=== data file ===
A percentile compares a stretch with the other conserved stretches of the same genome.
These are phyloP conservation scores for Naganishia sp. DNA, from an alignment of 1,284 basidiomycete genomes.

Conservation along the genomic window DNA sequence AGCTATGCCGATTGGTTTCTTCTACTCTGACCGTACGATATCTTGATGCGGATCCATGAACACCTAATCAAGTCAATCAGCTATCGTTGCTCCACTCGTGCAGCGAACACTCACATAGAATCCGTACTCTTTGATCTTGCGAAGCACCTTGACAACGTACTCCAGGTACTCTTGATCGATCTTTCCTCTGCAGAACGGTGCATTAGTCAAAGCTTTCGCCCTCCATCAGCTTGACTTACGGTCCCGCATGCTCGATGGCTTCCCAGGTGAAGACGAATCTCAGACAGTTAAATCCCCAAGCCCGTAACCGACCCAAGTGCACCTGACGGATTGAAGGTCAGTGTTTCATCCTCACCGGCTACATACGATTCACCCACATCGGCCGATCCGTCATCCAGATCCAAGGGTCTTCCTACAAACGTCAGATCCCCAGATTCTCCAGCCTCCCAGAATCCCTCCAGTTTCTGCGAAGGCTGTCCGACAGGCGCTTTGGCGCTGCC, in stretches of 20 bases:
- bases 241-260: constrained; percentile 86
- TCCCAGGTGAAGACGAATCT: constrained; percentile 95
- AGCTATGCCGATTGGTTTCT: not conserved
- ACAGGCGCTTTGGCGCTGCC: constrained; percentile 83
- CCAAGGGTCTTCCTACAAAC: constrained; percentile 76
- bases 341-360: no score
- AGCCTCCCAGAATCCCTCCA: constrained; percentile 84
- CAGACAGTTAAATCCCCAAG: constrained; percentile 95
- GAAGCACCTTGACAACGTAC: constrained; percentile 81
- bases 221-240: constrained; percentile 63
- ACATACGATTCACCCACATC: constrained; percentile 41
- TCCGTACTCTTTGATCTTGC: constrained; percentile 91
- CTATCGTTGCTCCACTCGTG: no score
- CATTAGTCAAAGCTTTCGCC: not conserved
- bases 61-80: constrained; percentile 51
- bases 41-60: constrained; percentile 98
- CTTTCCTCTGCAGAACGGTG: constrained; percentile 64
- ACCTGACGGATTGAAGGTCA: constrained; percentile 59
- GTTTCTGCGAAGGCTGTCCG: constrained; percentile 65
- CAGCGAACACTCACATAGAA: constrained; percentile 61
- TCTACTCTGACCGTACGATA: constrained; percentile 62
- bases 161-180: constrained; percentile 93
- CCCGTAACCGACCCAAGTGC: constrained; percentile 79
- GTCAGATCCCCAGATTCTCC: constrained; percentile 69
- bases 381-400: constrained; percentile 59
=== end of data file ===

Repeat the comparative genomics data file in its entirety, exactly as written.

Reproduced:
A percentile compares a stretch with the other conserved stretches of the same genome.
These are phyloP conservation scores for Naganishia sp. DNA, from an alignment of 1,284 basidiomycete genomes.

Conservation along the genomic window DNA sequence AGCTATGCCGATTGGTTTCTTCTACTCTGACCGTACGATATCTTGATGCGGATCCATGAACACCTAATCAAGTCAATCAGCTATCGTTGCTCCACTCGTGCAGCGAACACTCACATAGAATCCGTACTCTTTGATCTTGCGAAGCACCTTGACAACGTACTCCAGGTACTCTTGATCGATCTTTCCTCTGCAGAACGGTGCATTAGTCAAAGCTTTCGCCCTCCATCAGCTTGACTTACGGTCCCGCATGCTCGATGGCTTCCCAGGTGAAGACGAATCTCAGACAGTTAAATCCCCAAGCCCGTAACCGACCCAAGTGCACCTGACGGATTGAAGGTCAGTGTTTCATCCTCACCGGCTACATACGATTCACCCACATCGGCCGATCCGTCATCCAGATCCAAGGGTCTTCCTACAAACGTCAGATCCCCAGATTCTCCAGCCTCCCAGAATCCCTCCAGTTTCTGCGAAGGCTGTCCGACAGGCGCTTTGGCGCTGCC, in stretches of 20 bases:
- bases 241-260: constrained; percentile 86
- TCCCAGGTGAAGACGAATCT: constrained; percentile 95
- AGCTATGCCGATTGGTTTCT: not conserved
- ACAGGCGCTTTGGCGCTGCC: constrained; percentile 83
- CCAAGGGTCTTCCTACAAAC: constrained; percentile 76
- bases 341-360: no score
- AGCCTCCCAGAATCCCTCCA: constrained; percentile 84
- CAGACAGTTAAATCCCCAAG: constrained; percentile 95
- GAAGCACCTTGACAACGTAC: constrained; percentile 81
- bases 221-240: constrained; percentile 63
- ACATACGATTCACCCACATC: constrained; percentile 41
- TCCGTACTCTTTGATCTTGC: constrained; percentile 91
- CTATCGTTGCTCCACTCGTG: no score
- CATTAGTCAAAGCTTTCGCC: not conserved
- bases 61-80: constrained; percentile 51
- bases 41-60: constrained; percentile 98
- CTTTCCTCTGCAGAACGGTG: constrained; percentile 64
- ACCTGACGGATTGAAGGTCA: constrained; percentile 59
- GTTTCTGCGAAGGCTGTCCG: constrained; percentile 65
- CAGCGAACACTCACATAGAA: constrained; percentile 61
- TCTACTCTGACCGTACGATA: constrained; percentile 62
- bases 161-180: constrained; percentile 93
- CCCGTAACCGACCCAAGTGC: constrained; percentile 79
- GTCAGATCCCCAGATTCTCC: constrained; percentile 69
- bases 381-400: constrained; percentile 59